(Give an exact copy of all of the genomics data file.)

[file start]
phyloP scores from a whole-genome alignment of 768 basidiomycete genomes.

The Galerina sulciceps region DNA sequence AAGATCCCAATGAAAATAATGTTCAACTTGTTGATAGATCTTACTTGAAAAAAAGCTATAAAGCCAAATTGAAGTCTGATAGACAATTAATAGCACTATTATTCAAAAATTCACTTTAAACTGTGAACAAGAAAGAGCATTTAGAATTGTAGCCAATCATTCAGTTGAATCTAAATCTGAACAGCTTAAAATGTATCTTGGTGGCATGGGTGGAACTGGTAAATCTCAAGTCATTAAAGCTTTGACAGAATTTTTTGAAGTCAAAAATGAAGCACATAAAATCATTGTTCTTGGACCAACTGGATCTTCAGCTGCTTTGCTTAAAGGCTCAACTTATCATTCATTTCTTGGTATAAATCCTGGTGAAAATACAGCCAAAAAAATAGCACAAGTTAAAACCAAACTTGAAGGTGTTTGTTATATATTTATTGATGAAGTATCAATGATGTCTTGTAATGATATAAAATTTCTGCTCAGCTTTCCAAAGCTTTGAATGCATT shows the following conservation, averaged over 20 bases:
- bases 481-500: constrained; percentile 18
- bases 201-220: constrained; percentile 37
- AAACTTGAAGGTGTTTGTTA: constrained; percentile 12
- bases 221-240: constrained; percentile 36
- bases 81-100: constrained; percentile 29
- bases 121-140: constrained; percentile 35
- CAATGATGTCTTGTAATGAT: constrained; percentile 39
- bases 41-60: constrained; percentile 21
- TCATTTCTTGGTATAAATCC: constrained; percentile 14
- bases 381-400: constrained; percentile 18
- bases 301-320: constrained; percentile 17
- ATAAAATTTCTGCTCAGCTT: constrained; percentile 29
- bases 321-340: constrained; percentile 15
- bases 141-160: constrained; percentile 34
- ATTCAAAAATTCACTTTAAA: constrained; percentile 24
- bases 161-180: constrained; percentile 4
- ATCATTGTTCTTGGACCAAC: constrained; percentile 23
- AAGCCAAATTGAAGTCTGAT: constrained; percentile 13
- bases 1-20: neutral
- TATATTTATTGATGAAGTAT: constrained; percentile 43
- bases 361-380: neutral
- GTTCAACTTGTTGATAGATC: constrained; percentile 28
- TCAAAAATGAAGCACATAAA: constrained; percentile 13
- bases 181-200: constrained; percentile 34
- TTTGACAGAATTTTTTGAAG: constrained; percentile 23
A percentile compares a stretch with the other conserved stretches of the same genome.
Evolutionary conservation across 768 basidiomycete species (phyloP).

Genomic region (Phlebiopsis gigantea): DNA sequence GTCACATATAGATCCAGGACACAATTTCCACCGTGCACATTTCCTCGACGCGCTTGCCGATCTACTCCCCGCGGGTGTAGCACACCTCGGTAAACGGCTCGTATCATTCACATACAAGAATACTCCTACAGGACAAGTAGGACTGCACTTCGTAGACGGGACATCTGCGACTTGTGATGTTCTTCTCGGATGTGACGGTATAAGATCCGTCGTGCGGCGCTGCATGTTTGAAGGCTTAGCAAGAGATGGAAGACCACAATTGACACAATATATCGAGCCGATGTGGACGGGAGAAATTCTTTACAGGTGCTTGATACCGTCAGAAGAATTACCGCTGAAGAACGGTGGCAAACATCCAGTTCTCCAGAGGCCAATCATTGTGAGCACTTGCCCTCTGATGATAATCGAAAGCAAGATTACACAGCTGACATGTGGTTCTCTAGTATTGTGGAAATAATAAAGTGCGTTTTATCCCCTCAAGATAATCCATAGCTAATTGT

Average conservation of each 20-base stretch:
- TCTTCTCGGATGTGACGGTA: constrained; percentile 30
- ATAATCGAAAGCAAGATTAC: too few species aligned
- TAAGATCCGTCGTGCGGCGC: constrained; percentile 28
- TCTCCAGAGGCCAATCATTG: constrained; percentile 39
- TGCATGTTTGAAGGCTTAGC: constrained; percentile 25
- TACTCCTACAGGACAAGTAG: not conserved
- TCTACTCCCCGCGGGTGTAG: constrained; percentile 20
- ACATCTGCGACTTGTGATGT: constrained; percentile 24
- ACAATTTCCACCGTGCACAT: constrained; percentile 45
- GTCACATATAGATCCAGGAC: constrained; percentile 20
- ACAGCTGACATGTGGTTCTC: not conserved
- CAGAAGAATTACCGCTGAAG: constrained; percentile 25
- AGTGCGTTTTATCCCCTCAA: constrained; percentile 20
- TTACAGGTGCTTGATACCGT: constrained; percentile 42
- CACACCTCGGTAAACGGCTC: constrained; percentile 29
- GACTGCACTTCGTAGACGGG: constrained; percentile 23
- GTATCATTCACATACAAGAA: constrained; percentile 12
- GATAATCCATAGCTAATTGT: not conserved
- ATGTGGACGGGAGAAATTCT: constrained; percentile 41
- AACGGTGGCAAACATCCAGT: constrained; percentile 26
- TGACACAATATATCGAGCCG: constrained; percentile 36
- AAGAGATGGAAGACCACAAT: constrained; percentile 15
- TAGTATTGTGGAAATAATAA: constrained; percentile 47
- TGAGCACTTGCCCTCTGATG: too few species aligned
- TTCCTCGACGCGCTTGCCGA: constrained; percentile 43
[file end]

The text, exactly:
phyloP scores from a whole-genome alignment of 768 basidiomycete genomes.

The Galerina sulciceps region DNA sequence AAGATCCCAATGAAAATAATGTTCAACTTGTTGATAGATCTTACTTGAAAAAAAGCTATAAAGCCAAATTGAAGTCTGATAGACAATTAATAGCACTATTATTCAAAAATTCACTTTAAACTGTGAACAAGAAAGAGCATTTAGAATTGTAGCCAATCATTCAGTTGAATCTAAATCTGAACAGCTTAAAATGTATCTTGGTGGCATGGGTGGAACTGGTAAATCTCAAGTCATTAAAGCTTTGACAGAATTTTTTGAAGTCAAAAATGAAGCACATAAAATCATTGTTCTTGGACCAACTGGATCTTCAGCTGCTTTGCTTAAAGGCTCAACTTATCATTCATTTCTTGGTATAAATCCTGGTGAAAATACAGCCAAAAAAATAGCACAAGTTAAAACCAAACTTGAAGGTGTTTGTTATATATTTATTGATGAAGTATCAATGATGTCTTGTAATGATATAAAATTTCTGCTCAGCTTTCCAAAGCTTTGAATGCATT shows the following conservation, averaged over 20 bases:
- bases 481-500: constrained; percentile 18
- bases 201-220: constrained; percentile 37
- AAACTTGAAGGTGTTTGTTA: constrained; percentile 12
- bases 221-240: constrained; percentile 36
- bases 81-100: constrained; percentile 29
- bases 121-140: constrained; percentile 35
- CAATGATGTCTTGTAATGAT: constrained; percentile 39
- bases 41-60: constrained; percentile 21
- TCATTTCTTGGTATAAATCC: constrained; percentile 14
- bases 381-400: constrained; percentile 18
- bases 301-320: constrained; percentile 17
- ATAAAATTTCTGCTCAGCTT: constrained; percentile 29
- bases 321-340: constrained; percentile 15
- bases 141-160: constrained; percentile 34
- ATTCAAAAATTCACTTTAAA: constrained; percentile 24
- bases 161-180: constrained; percentile 4
- ATCATTGTTCTTGGACCAAC: constrained; percentile 23
- AAGCCAAATTGAAGTCTGAT: constrained; percentile 13
- bases 1-20: neutral
- TATATTTATTGATGAAGTAT: constrained; percentile 43
- bases 361-380: neutral
- GTTCAACTTGTTGATAGATC: constrained; percentile 28
- TCAAAAATGAAGCACATAAA: constrained; percentile 13
- bases 181-200: constrained; percentile 34
- TTTGACAGAATTTTTTGAAG: constrained; percentile 23
A percentile compares a stretch with the other conserved stretches of the same genome.
Evolutionary conservation across 768 basidiomycete species (phyloP).

Genomic region (Phlebiopsis gigantea): DNA sequence GTCACATATAGATCCAGGACACAATTTCCACCGTGCACATTTCCTCGACGCGCTTGCCGATCTACTCCCCGCGGGTGTAGCACACCTCGGTAAACGGCTCGTATCATTCACATACAAGAATACTCCTACAGGACAAGTAGGACTGCACTTCGTAGACGGGACATCTGCGACTTGTGATGTTCTTCTCGGATGTGACGGTATAAGATCCGTCGTGCGGCGCTGCATGTTTGAAGGCTTAGCAAGAGATGGAAGACCACAATTGACACAATATATCGAGCCGATGTGGACGGGAGAAATTCTTTACAGGTGCTTGATACCGTCAGAAGAATTACCGCTGAAGAACGGTGGCAAACATCCAGTTCTCCAGAGGCCAATCATTGTGAGCACTTGCCCTCTGATGATAATCGAAAGCAAGATTACACAGCTGACATGTGGTTCTCTAGTATTGTGGAAATAATAAAGTGCGTTTTATCCCCTCAAGATAATCCATAGCTAATTGT

Average conservation of each 20-base stretch:
- TCTTCTCGGATGTGACGGTA: constrained; percentile 30
- ATAATCGAAAGCAAGATTAC: too few species aligned
- TAAGATCCGTCGTGCGGCGC: constrained; percentile 28
- TCTCCAGAGGCCAATCATTG: constrained; percentile 39
- TGCATGTTTGAAGGCTTAGC: constrained; percentile 25
- TACTCCTACAGGACAAGTAG: not conserved
- TCTACTCCCCGCGGGTGTAG: constrained; percentile 20
- ACATCTGCGACTTGTGATGT: constrained; percentile 24
- ACAATTTCCACCGTGCACAT: constrained; percentile 45
- GTCACATATAGATCCAGGAC: constrained; percentile 20
- ACAGCTGACATGTGGTTCTC: not conserved
- CAGAAGAATTACCGCTGAAG: constrained; percentile 25
- AGTGCGTTTTATCCCCTCAA: constrained; percentile 20
- TTACAGGTGCTTGATACCGT: constrained; percentile 42
- CACACCTCGGTAAACGGCTC: constrained; percentile 29
- GACTGCACTTCGTAGACGGG: constrained; percentile 23
- GTATCATTCACATACAAGAA: constrained; percentile 12
- GATAATCCATAGCTAATTGT: not conserved
- ATGTGGACGGGAGAAATTCT: constrained; percentile 41
- AACGGTGGCAAACATCCAGT: constrained; percentile 26
- TGACACAATATATCGAGCCG: constrained; percentile 36
- AAGAGATGGAAGACCACAAT: constrained; percentile 15
- TAGTATTGTGGAAATAATAA: constrained; percentile 47
- TGAGCACTTGCCCTCTGATG: too few species aligned
- TTCCTCGACGCGCTTGCCGA: constrained; percentile 43